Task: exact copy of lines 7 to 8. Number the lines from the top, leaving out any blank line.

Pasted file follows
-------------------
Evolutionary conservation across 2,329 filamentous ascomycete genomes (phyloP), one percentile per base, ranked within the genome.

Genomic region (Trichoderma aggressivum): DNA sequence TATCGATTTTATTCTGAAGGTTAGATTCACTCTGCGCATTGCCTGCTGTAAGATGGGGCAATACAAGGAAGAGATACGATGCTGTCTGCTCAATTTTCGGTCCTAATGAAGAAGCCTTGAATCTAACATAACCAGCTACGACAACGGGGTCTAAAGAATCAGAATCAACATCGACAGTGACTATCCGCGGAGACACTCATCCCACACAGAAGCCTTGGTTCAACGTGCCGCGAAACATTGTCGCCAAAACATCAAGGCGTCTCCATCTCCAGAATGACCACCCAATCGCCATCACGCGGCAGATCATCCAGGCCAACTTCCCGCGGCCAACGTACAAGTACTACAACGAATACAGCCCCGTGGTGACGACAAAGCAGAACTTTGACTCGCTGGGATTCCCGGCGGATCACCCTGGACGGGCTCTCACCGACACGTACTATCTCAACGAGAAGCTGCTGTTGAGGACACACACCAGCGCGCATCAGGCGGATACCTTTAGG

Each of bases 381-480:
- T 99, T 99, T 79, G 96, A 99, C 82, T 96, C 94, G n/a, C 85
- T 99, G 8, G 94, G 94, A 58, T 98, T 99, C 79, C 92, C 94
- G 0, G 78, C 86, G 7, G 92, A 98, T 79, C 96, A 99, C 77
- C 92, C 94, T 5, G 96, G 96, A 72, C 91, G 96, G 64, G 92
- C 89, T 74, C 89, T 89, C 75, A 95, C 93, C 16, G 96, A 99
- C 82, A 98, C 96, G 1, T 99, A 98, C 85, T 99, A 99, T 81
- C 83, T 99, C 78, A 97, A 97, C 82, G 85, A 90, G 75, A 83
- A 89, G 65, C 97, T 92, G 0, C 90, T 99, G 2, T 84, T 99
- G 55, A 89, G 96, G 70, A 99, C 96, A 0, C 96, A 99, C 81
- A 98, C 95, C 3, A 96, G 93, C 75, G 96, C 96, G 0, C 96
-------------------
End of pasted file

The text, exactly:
- C 92, C 94, T 5, G 96, G 96, A 72, C 91, G 96, G 64, G 92
- C 89, T 74, C 89, T 89, C 75, A 95, C 93, C 16, G 96, A 99